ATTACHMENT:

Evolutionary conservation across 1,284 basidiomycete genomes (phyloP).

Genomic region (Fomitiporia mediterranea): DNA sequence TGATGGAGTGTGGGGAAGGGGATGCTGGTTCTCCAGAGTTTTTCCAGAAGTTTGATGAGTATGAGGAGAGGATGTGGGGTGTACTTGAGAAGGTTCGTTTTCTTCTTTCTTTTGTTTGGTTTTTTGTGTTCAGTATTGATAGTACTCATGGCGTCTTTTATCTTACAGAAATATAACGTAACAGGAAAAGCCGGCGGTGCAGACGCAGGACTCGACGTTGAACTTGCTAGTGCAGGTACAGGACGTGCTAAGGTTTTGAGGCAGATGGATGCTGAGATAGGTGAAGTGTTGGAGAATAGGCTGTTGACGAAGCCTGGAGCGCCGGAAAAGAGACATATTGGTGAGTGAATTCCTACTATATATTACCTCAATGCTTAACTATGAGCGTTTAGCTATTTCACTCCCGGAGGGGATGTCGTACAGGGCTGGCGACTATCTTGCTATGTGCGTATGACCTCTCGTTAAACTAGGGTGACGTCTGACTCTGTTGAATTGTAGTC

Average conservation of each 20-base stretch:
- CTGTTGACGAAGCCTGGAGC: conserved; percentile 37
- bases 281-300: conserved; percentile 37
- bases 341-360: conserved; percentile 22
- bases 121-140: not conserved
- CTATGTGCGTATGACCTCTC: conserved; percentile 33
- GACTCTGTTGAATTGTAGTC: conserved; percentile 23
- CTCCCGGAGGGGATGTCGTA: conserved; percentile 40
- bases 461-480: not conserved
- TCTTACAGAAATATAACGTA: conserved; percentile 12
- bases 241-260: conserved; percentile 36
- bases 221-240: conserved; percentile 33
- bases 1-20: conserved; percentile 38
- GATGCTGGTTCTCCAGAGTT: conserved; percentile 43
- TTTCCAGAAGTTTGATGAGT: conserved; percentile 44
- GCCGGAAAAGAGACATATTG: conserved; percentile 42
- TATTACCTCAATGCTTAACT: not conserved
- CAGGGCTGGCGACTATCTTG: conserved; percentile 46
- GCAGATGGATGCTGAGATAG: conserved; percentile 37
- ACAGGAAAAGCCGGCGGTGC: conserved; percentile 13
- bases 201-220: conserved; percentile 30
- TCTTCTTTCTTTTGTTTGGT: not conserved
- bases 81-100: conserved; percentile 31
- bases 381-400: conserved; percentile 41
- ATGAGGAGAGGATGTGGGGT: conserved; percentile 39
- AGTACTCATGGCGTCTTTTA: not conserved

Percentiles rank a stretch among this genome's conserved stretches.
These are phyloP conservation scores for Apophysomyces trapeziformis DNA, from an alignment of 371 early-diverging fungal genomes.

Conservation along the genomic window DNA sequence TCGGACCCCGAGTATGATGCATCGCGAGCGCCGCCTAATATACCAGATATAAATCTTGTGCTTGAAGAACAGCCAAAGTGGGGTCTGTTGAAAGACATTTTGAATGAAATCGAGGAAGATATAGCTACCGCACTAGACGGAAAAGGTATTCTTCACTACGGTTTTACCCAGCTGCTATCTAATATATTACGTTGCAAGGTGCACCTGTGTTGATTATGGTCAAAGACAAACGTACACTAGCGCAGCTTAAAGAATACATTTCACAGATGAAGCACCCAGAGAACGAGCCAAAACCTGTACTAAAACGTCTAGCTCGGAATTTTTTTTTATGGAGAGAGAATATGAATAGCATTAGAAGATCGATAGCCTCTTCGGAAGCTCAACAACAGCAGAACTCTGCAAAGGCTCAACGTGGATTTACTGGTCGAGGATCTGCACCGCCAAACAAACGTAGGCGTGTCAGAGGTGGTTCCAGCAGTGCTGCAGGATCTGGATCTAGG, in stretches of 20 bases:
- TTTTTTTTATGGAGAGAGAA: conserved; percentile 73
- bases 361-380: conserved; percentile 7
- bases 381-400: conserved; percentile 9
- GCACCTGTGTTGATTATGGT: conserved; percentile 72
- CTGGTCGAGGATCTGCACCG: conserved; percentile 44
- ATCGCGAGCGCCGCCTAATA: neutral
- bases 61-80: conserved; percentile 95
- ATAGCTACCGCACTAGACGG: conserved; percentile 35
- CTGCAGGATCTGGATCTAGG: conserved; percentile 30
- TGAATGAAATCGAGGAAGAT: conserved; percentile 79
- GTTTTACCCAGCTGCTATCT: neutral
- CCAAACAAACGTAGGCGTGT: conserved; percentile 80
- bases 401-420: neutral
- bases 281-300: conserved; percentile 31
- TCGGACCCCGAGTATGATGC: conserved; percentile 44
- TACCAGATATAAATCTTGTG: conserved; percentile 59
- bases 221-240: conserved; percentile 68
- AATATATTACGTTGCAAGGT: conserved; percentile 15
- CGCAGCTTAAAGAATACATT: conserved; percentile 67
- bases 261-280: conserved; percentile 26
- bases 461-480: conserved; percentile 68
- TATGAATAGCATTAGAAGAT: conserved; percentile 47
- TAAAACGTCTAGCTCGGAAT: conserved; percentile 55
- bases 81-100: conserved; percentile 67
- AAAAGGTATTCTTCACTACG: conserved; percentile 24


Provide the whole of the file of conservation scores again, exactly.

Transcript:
Evolutionary conservation across 1,284 basidiomycete genomes (phyloP).

Genomic region (Fomitiporia mediterranea): DNA sequence TGATGGAGTGTGGGGAAGGGGATGCTGGTTCTCCAGAGTTTTTCCAGAAGTTTGATGAGTATGAGGAGAGGATGTGGGGTGTACTTGAGAAGGTTCGTTTTCTTCTTTCTTTTGTTTGGTTTTTTGTGTTCAGTATTGATAGTACTCATGGCGTCTTTTATCTTACAGAAATATAACGTAACAGGAAAAGCCGGCGGTGCAGACGCAGGACTCGACGTTGAACTTGCTAGTGCAGGTACAGGACGTGCTAAGGTTTTGAGGCAGATGGATGCTGAGATAGGTGAAGTGTTGGAGAATAGGCTGTTGACGAAGCCTGGAGCGCCGGAAAAGAGACATATTGGTGAGTGAATTCCTACTATATATTACCTCAATGCTTAACTATGAGCGTTTAGCTATTTCACTCCCGGAGGGGATGTCGTACAGGGCTGGCGACTATCTTGCTATGTGCGTATGACCTCTCGTTAAACTAGGGTGACGTCTGACTCTGTTGAATTGTAGTC

Average conservation of each 20-base stretch:
- CTGTTGACGAAGCCTGGAGC: conserved; percentile 37
- bases 281-300: conserved; percentile 37
- bases 341-360: conserved; percentile 22
- bases 121-140: not conserved
- CTATGTGCGTATGACCTCTC: conserved; percentile 33
- GACTCTGTTGAATTGTAGTC: conserved; percentile 23
- CTCCCGGAGGGGATGTCGTA: conserved; percentile 40
- bases 461-480: not conserved
- TCTTACAGAAATATAACGTA: conserved; percentile 12
- bases 241-260: conserved; percentile 36
- bases 221-240: conserved; percentile 33
- bases 1-20: conserved; percentile 38
- GATGCTGGTTCTCCAGAGTT: conserved; percentile 43
- TTTCCAGAAGTTTGATGAGT: conserved; percentile 44
- GCCGGAAAAGAGACATATTG: conserved; percentile 42
- TATTACCTCAATGCTTAACT: not conserved
- CAGGGCTGGCGACTATCTTG: conserved; percentile 46
- GCAGATGGATGCTGAGATAG: conserved; percentile 37
- ACAGGAAAAGCCGGCGGTGC: conserved; percentile 13
- bases 201-220: conserved; percentile 30
- TCTTCTTTCTTTTGTTTGGT: not conserved
- bases 81-100: conserved; percentile 31
- bases 381-400: conserved; percentile 41
- ATGAGGAGAGGATGTGGGGT: conserved; percentile 39
- AGTACTCATGGCGTCTTTTA: not conserved

Percentiles rank a stretch among this genome's conserved stretches.
These are phyloP conservation scores for Apophysomyces trapeziformis DNA, from an alignment of 371 early-diverging fungal genomes.

Conservation along the genomic window DNA sequence TCGGACCCCGAGTATGATGCATCGCGAGCGCCGCCTAATATACCAGATATAAATCTTGTGCTTGAAGAACAGCCAAAGTGGGGTCTGTTGAAAGACATTTTGAATGAAATCGAGGAAGATATAGCTACCGCACTAGACGGAAAAGGTATTCTTCACTACGGTTTTACCCAGCTGCTATCTAATATATTACGTTGCAAGGTGCACCTGTGTTGATTATGGTCAAAGACAAACGTACACTAGCGCAGCTTAAAGAATACATTTCACAGATGAAGCACCCAGAGAACGAGCCAAAACCTGTACTAAAACGTCTAGCTCGGAATTTTTTTTTATGGAGAGAGAATATGAATAGCATTAGAAGATCGATAGCCTCTTCGGAAGCTCAACAACAGCAGAACTCTGCAAAGGCTCAACGTGGATTTACTGGTCGAGGATCTGCACCGCCAAACAAACGTAGGCGTGTCAGAGGTGGTTCCAGCAGTGCTGCAGGATCTGGATCTAGG, in stretches of 20 bases:
- TTTTTTTTATGGAGAGAGAA: conserved; percentile 73
- bases 361-380: conserved; percentile 7
- bases 381-400: conserved; percentile 9
- GCACCTGTGTTGATTATGGT: conserved; percentile 72
- CTGGTCGAGGATCTGCACCG: conserved; percentile 44
- ATCGCGAGCGCCGCCTAATA: neutral
- bases 61-80: conserved; percentile 95
- ATAGCTACCGCACTAGACGG: conserved; percentile 35
- CTGCAGGATCTGGATCTAGG: conserved; percentile 30
- TGAATGAAATCGAGGAAGAT: conserved; percentile 79
- GTTTTACCCAGCTGCTATCT: neutral
- CCAAACAAACGTAGGCGTGT: conserved; percentile 80
- bases 401-420: neutral
- bases 281-300: conserved; percentile 31
- TCGGACCCCGAGTATGATGC: conserved; percentile 44
- TACCAGATATAAATCTTGTG: conserved; percentile 59
- bases 221-240: conserved; percentile 68
- AATATATTACGTTGCAAGGT: conserved; percentile 15
- CGCAGCTTAAAGAATACATT: conserved; percentile 67
- bases 261-280: conserved; percentile 26
- bases 461-480: conserved; percentile 68
- TATGAATAGCATTAGAAGAT: conserved; percentile 47
- TAAAACGTCTAGCTCGGAAT: conserved; percentile 55
- bases 81-100: conserved; percentile 67
- AAAAGGTATTCTTCACTACG: conserved; percentile 24